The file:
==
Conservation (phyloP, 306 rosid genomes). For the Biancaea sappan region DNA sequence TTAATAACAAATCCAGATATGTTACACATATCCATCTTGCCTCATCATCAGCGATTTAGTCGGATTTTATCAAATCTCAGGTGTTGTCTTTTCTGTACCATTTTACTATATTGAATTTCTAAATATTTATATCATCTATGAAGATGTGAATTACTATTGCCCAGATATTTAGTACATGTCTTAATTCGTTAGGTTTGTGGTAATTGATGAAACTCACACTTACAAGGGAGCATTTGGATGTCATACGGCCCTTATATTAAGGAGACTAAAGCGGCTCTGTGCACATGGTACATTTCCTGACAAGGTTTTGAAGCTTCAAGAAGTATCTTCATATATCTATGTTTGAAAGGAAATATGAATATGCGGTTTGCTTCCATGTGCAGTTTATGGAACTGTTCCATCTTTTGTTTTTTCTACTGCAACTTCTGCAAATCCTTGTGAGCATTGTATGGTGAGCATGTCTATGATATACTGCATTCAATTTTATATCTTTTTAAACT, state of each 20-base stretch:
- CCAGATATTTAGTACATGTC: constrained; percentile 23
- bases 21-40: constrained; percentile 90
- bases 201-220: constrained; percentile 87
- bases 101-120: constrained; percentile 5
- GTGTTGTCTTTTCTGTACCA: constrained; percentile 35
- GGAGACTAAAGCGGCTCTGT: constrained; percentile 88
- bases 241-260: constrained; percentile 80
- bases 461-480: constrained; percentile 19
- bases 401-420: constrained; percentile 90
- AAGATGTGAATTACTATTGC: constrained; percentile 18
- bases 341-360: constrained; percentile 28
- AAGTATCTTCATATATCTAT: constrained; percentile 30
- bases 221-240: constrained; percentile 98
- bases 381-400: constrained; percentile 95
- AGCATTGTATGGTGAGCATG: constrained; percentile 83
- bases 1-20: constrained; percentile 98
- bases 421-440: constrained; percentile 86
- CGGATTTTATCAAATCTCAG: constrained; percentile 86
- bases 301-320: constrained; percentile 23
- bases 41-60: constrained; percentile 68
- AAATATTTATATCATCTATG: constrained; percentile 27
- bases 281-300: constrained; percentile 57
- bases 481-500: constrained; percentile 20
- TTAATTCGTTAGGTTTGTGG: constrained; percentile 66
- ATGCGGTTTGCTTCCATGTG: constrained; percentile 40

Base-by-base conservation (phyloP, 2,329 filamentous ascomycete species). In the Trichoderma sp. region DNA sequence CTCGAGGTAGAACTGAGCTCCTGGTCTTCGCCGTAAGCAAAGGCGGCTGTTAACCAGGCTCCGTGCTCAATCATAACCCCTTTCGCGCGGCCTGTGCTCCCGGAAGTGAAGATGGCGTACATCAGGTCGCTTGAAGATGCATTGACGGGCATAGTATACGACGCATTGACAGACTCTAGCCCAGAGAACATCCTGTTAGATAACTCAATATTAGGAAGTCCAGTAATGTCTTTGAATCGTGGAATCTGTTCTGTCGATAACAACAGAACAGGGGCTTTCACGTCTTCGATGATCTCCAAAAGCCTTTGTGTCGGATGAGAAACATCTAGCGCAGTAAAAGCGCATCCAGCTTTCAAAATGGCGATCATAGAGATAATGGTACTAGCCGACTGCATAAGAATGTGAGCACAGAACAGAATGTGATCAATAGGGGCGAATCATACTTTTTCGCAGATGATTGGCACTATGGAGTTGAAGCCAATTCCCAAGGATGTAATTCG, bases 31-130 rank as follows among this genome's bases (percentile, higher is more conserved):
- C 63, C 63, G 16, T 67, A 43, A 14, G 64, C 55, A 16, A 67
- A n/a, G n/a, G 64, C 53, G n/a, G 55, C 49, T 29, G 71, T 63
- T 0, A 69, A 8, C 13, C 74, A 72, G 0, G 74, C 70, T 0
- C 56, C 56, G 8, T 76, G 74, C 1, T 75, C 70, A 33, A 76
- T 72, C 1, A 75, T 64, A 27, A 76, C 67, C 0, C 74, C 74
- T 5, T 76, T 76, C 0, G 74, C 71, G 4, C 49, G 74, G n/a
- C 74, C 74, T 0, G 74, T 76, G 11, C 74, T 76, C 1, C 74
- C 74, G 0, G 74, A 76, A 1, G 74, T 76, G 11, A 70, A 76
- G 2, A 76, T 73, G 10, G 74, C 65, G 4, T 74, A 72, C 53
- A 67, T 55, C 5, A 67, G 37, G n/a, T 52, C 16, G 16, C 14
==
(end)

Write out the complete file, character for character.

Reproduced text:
Conservation (phyloP, 306 rosid genomes). For the Biancaea sappan region DNA sequence TTAATAACAAATCCAGATATGTTACACATATCCATCTTGCCTCATCATCAGCGATTTAGTCGGATTTTATCAAATCTCAGGTGTTGTCTTTTCTGTACCATTTTACTATATTGAATTTCTAAATATTTATATCATCTATGAAGATGTGAATTACTATTGCCCAGATATTTAGTACATGTCTTAATTCGTTAGGTTTGTGGTAATTGATGAAACTCACACTTACAAGGGAGCATTTGGATGTCATACGGCCCTTATATTAAGGAGACTAAAGCGGCTCTGTGCACATGGTACATTTCCTGACAAGGTTTTGAAGCTTCAAGAAGTATCTTCATATATCTATGTTTGAAAGGAAATATGAATATGCGGTTTGCTTCCATGTGCAGTTTATGGAACTGTTCCATCTTTTGTTTTTTCTACTGCAACTTCTGCAAATCCTTGTGAGCATTGTATGGTGAGCATGTCTATGATATACTGCATTCAATTTTATATCTTTTTAAACT, state of each 20-base stretch:
- CCAGATATTTAGTACATGTC: constrained; percentile 23
- bases 21-40: constrained; percentile 90
- bases 201-220: constrained; percentile 87
- bases 101-120: constrained; percentile 5
- GTGTTGTCTTTTCTGTACCA: constrained; percentile 35
- GGAGACTAAAGCGGCTCTGT: constrained; percentile 88
- bases 241-260: constrained; percentile 80
- bases 461-480: constrained; percentile 19
- bases 401-420: constrained; percentile 90
- AAGATGTGAATTACTATTGC: constrained; percentile 18
- bases 341-360: constrained; percentile 28
- AAGTATCTTCATATATCTAT: constrained; percentile 30
- bases 221-240: constrained; percentile 98
- bases 381-400: constrained; percentile 95
- AGCATTGTATGGTGAGCATG: constrained; percentile 83
- bases 1-20: constrained; percentile 98
- bases 421-440: constrained; percentile 86
- CGGATTTTATCAAATCTCAG: constrained; percentile 86
- bases 301-320: constrained; percentile 23
- bases 41-60: constrained; percentile 68
- AAATATTTATATCATCTATG: constrained; percentile 27
- bases 281-300: constrained; percentile 57
- bases 481-500: constrained; percentile 20
- TTAATTCGTTAGGTTTGTGG: constrained; percentile 66
- ATGCGGTTTGCTTCCATGTG: constrained; percentile 40

Base-by-base conservation (phyloP, 2,329 filamentous ascomycete species). In the Trichoderma sp. region DNA sequence CTCGAGGTAGAACTGAGCTCCTGGTCTTCGCCGTAAGCAAAGGCGGCTGTTAACCAGGCTCCGTGCTCAATCATAACCCCTTTCGCGCGGCCTGTGCTCCCGGAAGTGAAGATGGCGTACATCAGGTCGCTTGAAGATGCATTGACGGGCATAGTATACGACGCATTGACAGACTCTAGCCCAGAGAACATCCTGTTAGATAACTCAATATTAGGAAGTCCAGTAATGTCTTTGAATCGTGGAATCTGTTCTGTCGATAACAACAGAACAGGGGCTTTCACGTCTTCGATGATCTCCAAAAGCCTTTGTGTCGGATGAGAAACATCTAGCGCAGTAAAAGCGCATCCAGCTTTCAAAATGGCGATCATAGAGATAATGGTACTAGCCGACTGCATAAGAATGTGAGCACAGAACAGAATGTGATCAATAGGGGCGAATCATACTTTTTCGCAGATGATTGGCACTATGGAGTTGAAGCCAATTCCCAAGGATGTAATTCG, bases 31-130 rank as follows among this genome's bases (percentile, higher is more conserved):
- C 63, C 63, G 16, T 67, A 43, A 14, G 64, C 55, A 16, A 67
- A n/a, G n/a, G 64, C 53, G n/a, G 55, C 49, T 29, G 71, T 63
- T 0, A 69, A 8, C 13, C 74, A 72, G 0, G 74, C 70, T 0
- C 56, C 56, G 8, T 76, G 74, C 1, T 75, C 70, A 33, A 76
- T 72, C 1, A 75, T 64, A 27, A 76, C 67, C 0, C 74, C 74
- T 5, T 76, T 76, C 0, G 74, C 71, G 4, C 49, G 74, G n/a
- C 74, C 74, T 0, G 74, T 76, G 11, C 74, T 76, C 1, C 74
- C 74, G 0, G 74, A 76, A 1, G 74, T 76, G 11, A 70, A 76
- G 2, A 76, T 73, G 10, G 74, C 65, G 4, T 74, A 72, C 53
- A 67, T 55, C 5, A 67, G 37, G n/a, T 52, C 16, G 16, C 14